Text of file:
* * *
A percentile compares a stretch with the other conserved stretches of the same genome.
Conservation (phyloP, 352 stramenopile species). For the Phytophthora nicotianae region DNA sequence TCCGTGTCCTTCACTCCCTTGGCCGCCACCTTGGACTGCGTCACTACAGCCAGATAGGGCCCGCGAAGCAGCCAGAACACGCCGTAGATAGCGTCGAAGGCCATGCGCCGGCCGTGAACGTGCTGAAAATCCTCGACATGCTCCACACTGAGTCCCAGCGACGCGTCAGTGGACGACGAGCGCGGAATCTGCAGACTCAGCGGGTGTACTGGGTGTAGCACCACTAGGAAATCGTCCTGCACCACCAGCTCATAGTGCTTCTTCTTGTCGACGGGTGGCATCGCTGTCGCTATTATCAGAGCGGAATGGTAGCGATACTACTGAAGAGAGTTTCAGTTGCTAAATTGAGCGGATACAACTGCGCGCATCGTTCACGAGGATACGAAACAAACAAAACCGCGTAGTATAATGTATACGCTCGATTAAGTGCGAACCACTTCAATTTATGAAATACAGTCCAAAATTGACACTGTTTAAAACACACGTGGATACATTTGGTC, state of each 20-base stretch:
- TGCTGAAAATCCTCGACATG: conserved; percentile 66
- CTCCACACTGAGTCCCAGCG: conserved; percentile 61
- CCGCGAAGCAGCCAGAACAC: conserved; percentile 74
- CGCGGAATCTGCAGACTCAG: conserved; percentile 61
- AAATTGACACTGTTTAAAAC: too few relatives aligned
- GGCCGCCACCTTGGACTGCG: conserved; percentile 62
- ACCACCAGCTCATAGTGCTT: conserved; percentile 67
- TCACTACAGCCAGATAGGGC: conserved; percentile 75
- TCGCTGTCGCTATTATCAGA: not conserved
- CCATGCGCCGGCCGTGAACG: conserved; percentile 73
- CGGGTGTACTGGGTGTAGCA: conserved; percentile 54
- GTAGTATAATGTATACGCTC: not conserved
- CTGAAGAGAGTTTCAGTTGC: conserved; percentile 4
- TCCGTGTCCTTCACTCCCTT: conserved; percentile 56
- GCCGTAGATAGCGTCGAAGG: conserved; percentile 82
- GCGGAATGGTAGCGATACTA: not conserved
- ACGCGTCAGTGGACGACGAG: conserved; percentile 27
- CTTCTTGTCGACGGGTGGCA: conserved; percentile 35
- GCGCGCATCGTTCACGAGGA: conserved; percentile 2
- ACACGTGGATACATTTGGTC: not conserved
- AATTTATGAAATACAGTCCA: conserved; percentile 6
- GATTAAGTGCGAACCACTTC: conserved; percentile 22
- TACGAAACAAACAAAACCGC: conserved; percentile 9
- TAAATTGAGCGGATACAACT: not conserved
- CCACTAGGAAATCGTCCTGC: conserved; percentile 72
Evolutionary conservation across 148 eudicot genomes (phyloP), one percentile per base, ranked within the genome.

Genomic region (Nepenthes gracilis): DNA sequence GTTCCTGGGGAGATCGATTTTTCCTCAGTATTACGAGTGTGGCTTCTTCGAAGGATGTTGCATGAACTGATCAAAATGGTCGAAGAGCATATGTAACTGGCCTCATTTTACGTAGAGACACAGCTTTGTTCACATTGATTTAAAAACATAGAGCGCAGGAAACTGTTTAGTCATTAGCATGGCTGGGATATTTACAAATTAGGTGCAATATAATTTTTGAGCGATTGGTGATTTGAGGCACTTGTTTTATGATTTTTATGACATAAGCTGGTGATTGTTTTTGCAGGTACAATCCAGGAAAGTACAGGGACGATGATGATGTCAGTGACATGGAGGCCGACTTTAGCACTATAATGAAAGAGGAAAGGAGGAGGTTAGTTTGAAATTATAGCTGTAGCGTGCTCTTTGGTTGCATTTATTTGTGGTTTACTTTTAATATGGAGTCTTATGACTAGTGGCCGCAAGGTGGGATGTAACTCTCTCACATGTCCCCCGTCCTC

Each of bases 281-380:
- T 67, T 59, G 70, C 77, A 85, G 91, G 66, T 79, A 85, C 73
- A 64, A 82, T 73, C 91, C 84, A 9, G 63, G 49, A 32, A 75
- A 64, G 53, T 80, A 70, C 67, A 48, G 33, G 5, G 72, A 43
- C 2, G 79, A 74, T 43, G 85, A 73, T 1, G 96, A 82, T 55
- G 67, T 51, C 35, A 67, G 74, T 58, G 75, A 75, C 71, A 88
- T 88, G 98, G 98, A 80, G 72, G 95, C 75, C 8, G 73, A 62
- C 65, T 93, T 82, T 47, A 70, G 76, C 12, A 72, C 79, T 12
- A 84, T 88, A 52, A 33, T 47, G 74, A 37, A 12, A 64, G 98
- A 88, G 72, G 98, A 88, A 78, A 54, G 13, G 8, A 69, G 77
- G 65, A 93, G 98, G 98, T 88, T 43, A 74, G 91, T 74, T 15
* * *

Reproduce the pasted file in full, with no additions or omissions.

A percentile compares a stretch with the other conserved stretches of the same genome.
Conservation (phyloP, 352 stramenopile species). For the Phytophthora nicotianae region DNA sequence TCCGTGTCCTTCACTCCCTTGGCCGCCACCTTGGACTGCGTCACTACAGCCAGATAGGGCCCGCGAAGCAGCCAGAACACGCCGTAGATAGCGTCGAAGGCCATGCGCCGGCCGTGAACGTGCTGAAAATCCTCGACATGCTCCACACTGAGTCCCAGCGACGCGTCAGTGGACGACGAGCGCGGAATCTGCAGACTCAGCGGGTGTACTGGGTGTAGCACCACTAGGAAATCGTCCTGCACCACCAGCTCATAGTGCTTCTTCTTGTCGACGGGTGGCATCGCTGTCGCTATTATCAGAGCGGAATGGTAGCGATACTACTGAAGAGAGTTTCAGTTGCTAAATTGAGCGGATACAACTGCGCGCATCGTTCACGAGGATACGAAACAAACAAAACCGCGTAGTATAATGTATACGCTCGATTAAGTGCGAACCACTTCAATTTATGAAATACAGTCCAAAATTGACACTGTTTAAAACACACGTGGATACATTTGGTC, state of each 20-base stretch:
- TGCTGAAAATCCTCGACATG: conserved; percentile 66
- CTCCACACTGAGTCCCAGCG: conserved; percentile 61
- CCGCGAAGCAGCCAGAACAC: conserved; percentile 74
- CGCGGAATCTGCAGACTCAG: conserved; percentile 61
- AAATTGACACTGTTTAAAAC: too few relatives aligned
- GGCCGCCACCTTGGACTGCG: conserved; percentile 62
- ACCACCAGCTCATAGTGCTT: conserved; percentile 67
- TCACTACAGCCAGATAGGGC: conserved; percentile 75
- TCGCTGTCGCTATTATCAGA: not conserved
- CCATGCGCCGGCCGTGAACG: conserved; percentile 73
- CGGGTGTACTGGGTGTAGCA: conserved; percentile 54
- GTAGTATAATGTATACGCTC: not conserved
- CTGAAGAGAGTTTCAGTTGC: conserved; percentile 4
- TCCGTGTCCTTCACTCCCTT: conserved; percentile 56
- GCCGTAGATAGCGTCGAAGG: conserved; percentile 82
- GCGGAATGGTAGCGATACTA: not conserved
- ACGCGTCAGTGGACGACGAG: conserved; percentile 27
- CTTCTTGTCGACGGGTGGCA: conserved; percentile 35
- GCGCGCATCGTTCACGAGGA: conserved; percentile 2
- ACACGTGGATACATTTGGTC: not conserved
- AATTTATGAAATACAGTCCA: conserved; percentile 6
- GATTAAGTGCGAACCACTTC: conserved; percentile 22
- TACGAAACAAACAAAACCGC: conserved; percentile 9
- TAAATTGAGCGGATACAACT: not conserved
- CCACTAGGAAATCGTCCTGC: conserved; percentile 72
Evolutionary conservation across 148 eudicot genomes (phyloP), one percentile per base, ranked within the genome.

Genomic region (Nepenthes gracilis): DNA sequence GTTCCTGGGGAGATCGATTTTTCCTCAGTATTACGAGTGTGGCTTCTTCGAAGGATGTTGCATGAACTGATCAAAATGGTCGAAGAGCATATGTAACTGGCCTCATTTTACGTAGAGACACAGCTTTGTTCACATTGATTTAAAAACATAGAGCGCAGGAAACTGTTTAGTCATTAGCATGGCTGGGATATTTACAAATTAGGTGCAATATAATTTTTGAGCGATTGGTGATTTGAGGCACTTGTTTTATGATTTTTATGACATAAGCTGGTGATTGTTTTTGCAGGTACAATCCAGGAAAGTACAGGGACGATGATGATGTCAGTGACATGGAGGCCGACTTTAGCACTATAATGAAAGAGGAAAGGAGGAGGTTAGTTTGAAATTATAGCTGTAGCGTGCTCTTTGGTTGCATTTATTTGTGGTTTACTTTTAATATGGAGTCTTATGACTAGTGGCCGCAAGGTGGGATGTAACTCTCTCACATGTCCCCCGTCCTC

Each of bases 281-380:
- T 67, T 59, G 70, C 77, A 85, G 91, G 66, T 79, A 85, C 73
- A 64, A 82, T 73, C 91, C 84, A 9, G 63, G 49, A 32, A 75
- A 64, G 53, T 80, A 70, C 67, A 48, G 33, G 5, G 72, A 43
- C 2, G 79, A 74, T 43, G 85, A 73, T 1, G 96, A 82, T 55
- G 67, T 51, C 35, A 67, G 74, T 58, G 75, A 75, C 71, A 88
- T 88, G 98, G 98, A 80, G 72, G 95, C 75, C 8, G 73, A 62
- C 65, T 93, T 82, T 47, A 70, G 76, C 12, A 72, C 79, T 12
- A 84, T 88, A 52, A 33, T 47, G 74, A 37, A 12, A 64, G 98
- A 88, G 72, G 98, A 88, A 78, A 54, G 13, G 8, A 69, G 77
- G 65, A 93, G 98, G 98, T 88, T 43, A 74, G 91, T 74, T 15